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Home deconstruction: Can an entire house be recycled?

Deconstruction of a home to reuse or resell its materials is gaining popularity as a more environment-friendly alternative to demolition. Sometimes it even saves money.

By David ConradsContributor / May 25, 2011

Jack Williams and Jane York had their Kansas home ‘deconstructed’ and the materials resold or reused.

Photos courtesy of Jack Williams

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Kansas City, Mo.

From Florida to Washington State, homeowners are discovering an environmentally friendly – and, increasingly, cheaper – alternative to demolition: home deconstruction.

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This labor-intensive, job-creating approach takes unwanted buildings apart systematically and turns the pieces into new home construction or tax-deductible donations to nonprofit reuse centers, thus saving them from the landfill.

Construction and demolition debris take up more than one-third of landfill space annually, but on average, more than 60 percent of a house – and in some cases, more than 75 percent – could be reused or recycled, says Bradley Guy, who researches architecture and deconstruction at The Catholic University of America.

"Deconstruction, although it's difficult to do, offers a lot of opportunities," says Jesse White, creator of deconstructioninstitute.com and owner of an architectural salvage store in Sarasota, Fla.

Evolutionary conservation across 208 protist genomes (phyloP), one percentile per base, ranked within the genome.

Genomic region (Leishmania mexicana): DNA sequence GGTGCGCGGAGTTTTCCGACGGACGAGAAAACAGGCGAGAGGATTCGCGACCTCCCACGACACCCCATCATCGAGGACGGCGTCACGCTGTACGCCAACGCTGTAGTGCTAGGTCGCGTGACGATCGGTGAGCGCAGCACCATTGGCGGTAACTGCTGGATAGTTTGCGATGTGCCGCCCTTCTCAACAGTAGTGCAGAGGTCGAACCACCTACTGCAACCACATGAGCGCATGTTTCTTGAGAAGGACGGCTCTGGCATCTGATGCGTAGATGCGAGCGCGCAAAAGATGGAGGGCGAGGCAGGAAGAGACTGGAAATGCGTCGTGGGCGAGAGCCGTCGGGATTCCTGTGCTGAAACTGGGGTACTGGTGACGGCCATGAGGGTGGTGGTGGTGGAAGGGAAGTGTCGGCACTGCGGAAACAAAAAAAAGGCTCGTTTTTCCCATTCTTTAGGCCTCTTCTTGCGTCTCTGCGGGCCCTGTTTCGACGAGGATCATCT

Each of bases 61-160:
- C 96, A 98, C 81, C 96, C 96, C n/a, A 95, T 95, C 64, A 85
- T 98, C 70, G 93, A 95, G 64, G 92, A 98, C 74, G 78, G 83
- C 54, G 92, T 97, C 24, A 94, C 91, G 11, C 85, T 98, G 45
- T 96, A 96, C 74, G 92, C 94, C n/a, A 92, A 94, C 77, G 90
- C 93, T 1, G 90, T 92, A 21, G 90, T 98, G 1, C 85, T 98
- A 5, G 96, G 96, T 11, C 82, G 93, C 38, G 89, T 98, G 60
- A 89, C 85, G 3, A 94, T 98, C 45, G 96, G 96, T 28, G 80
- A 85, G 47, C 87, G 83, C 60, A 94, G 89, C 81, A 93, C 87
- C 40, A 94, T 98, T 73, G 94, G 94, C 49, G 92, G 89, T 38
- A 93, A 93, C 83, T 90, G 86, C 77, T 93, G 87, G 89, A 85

Of course, building materials have been reused for as long as there have been buildings. But where salvaging typically involves cherry-picking the pieces of most obvious value – stained-glass windows, ironwork – deconstruction reclaims as much of the building as possible.

Environmental benefits

Jack Williams and his wife, Jane York, spent 28 years in a 1950s ranch house in Leawood, Kan. When they decided to remodel and add an addition, they learned that their house's unstable foundation meant they would have to remove the house and start over on the site.

Mr. Williams had watched the demolition of a neighborhood house and regretted seeing still-useful material going to the dump.

"I'm driven by conservation because I hate to see stuff wasted," says Williams, a retired electrical engineer.

Working with the local Habitat for Humanity office, they found a certified deconstruction appraiser in Denver who traveled to Kansas to evaluate their home's materials. A local builder undertook the three-month deconstruction.

Williams and Ms. York ultimately donated or reused 82 percent of their home's materials, Williams estimates – everything except the insulation and drywall.

Appliances and other materials were hauled off to Habitat ReStore, a nonprofit reuse store affiliated with Habitat for Humanity. Scrap lumber was chipped into mulch. The foundation, driveway, and chimney were crushed onsite, becoming backfill around the new foundation.

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